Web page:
International Adoption in Delaware
How to Complete Your International Adoption
There are many different types of adoption. For some people, domestic infant adoption is the best path. Others may find foster care adoption to be better for their situation. But perhaps, for you, international adoption in Delaware could make the most sense for your family.
International adoption in Delaware, also called intercountry adoption, can be an amazing way to grow your family. Like all other types of adoption, international adoption creates an opportunity for you to fulfill your dream of becoming a parent while providing a child with a loving family. There will be unique advantages and disadvantages to a foreign adoption. Being aware of these positives and potential negatives will help inform your decision and determine whether or not international adoption in Delaware is right for you.
As you’re reading, other questions may jump to mind. If you still find yourself considering private domestic infant adoption, you can call 1-800-ADOPTION at any time to speak with an adoption professional about our agency programs.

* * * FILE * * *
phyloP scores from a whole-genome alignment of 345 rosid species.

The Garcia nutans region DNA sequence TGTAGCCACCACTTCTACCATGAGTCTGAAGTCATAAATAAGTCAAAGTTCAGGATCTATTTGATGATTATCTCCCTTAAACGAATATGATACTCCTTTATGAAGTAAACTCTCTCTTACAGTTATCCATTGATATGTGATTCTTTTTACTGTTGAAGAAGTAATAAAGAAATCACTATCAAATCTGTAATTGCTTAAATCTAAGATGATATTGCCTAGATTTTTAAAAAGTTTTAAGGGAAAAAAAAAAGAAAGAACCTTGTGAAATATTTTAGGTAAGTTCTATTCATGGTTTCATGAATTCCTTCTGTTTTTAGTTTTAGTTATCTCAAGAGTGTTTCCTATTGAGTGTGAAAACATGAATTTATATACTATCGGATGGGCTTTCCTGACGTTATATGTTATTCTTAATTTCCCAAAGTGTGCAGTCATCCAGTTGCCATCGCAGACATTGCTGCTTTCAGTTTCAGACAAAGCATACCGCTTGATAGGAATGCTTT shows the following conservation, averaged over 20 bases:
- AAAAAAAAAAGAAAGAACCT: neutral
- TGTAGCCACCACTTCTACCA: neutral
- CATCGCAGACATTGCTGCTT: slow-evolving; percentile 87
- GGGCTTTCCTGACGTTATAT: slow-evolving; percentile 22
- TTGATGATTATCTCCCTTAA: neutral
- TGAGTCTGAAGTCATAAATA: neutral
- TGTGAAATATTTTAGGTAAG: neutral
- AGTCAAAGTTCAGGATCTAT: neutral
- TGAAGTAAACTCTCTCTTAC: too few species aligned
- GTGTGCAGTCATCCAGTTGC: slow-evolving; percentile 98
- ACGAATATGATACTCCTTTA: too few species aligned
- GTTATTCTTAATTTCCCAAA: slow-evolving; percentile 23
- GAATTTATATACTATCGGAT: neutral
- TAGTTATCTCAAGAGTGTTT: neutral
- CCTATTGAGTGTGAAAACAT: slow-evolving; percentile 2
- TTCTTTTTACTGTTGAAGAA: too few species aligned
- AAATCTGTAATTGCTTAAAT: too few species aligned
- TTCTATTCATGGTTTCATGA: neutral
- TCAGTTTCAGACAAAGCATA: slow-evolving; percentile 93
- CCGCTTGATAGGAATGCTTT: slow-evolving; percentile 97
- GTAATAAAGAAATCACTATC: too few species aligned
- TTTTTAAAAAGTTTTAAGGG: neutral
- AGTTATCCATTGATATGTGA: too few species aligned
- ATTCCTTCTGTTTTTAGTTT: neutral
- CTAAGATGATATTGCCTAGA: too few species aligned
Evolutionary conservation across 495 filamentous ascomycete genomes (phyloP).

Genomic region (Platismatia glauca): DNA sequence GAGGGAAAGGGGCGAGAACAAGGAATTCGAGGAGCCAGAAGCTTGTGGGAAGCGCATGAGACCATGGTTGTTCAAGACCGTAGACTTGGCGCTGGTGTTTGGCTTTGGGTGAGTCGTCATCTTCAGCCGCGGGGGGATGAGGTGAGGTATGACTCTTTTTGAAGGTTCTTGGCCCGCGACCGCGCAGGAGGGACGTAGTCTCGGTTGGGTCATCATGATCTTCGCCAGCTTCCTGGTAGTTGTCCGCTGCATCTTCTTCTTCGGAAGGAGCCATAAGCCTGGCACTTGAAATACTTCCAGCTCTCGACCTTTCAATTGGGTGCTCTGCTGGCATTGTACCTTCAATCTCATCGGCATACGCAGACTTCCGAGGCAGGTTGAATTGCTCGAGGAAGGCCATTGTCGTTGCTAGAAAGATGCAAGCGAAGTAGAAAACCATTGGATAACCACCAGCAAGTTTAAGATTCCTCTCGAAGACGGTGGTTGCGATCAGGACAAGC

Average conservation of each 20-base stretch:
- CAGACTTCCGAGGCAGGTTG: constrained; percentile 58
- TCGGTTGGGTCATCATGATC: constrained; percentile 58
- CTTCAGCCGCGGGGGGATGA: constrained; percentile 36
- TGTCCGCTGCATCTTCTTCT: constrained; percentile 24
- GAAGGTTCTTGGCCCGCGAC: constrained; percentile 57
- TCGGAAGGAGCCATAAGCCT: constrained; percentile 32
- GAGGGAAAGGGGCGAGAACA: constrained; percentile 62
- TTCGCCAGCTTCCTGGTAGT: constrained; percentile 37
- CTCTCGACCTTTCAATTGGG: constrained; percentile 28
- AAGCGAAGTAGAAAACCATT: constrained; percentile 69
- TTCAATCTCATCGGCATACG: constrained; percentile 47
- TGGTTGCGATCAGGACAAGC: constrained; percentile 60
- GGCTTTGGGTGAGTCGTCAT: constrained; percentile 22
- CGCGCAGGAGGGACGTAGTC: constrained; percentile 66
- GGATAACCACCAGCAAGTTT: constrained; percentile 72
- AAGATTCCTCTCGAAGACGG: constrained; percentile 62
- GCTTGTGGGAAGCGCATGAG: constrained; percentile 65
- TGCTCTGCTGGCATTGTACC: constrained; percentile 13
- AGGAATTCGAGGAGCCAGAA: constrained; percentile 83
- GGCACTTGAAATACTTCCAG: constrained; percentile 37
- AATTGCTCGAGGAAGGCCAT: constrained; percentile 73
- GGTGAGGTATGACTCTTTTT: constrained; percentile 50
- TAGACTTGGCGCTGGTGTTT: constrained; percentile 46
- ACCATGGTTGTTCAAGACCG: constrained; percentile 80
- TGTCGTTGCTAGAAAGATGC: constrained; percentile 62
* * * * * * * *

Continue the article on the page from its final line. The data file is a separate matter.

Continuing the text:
International Adoption Facts
It may come as a surprise to some, but international adoption has been steadily declining in the United States for the past decade. Between 2004 and 2017, international adoptions dropped by 76 percent — from 22,991 intercountry adoptions in 2004 to 4,714 in 2017. In Delaware, there were only eight international adoptions completed in 2017.
There are many contributing factors to this, and not all of them are negative. Just because U.S. families are adopting less from other countries doesn’t necessarily mean there are more children without families. The families are, in some cases, coming from countries besides America. Or, as is the case with so many children who are adopted in America, the adoptive parents are from the same country as the child.
With all that being said, the nationwide decline in international adoptions doesn’t mean that intercountry adoption in Delaware is wrong for your family. On the contrary, this could be just right for you. Who knows — maybe you’ll be one of the eight families to complete an international adoption in Delaware this year.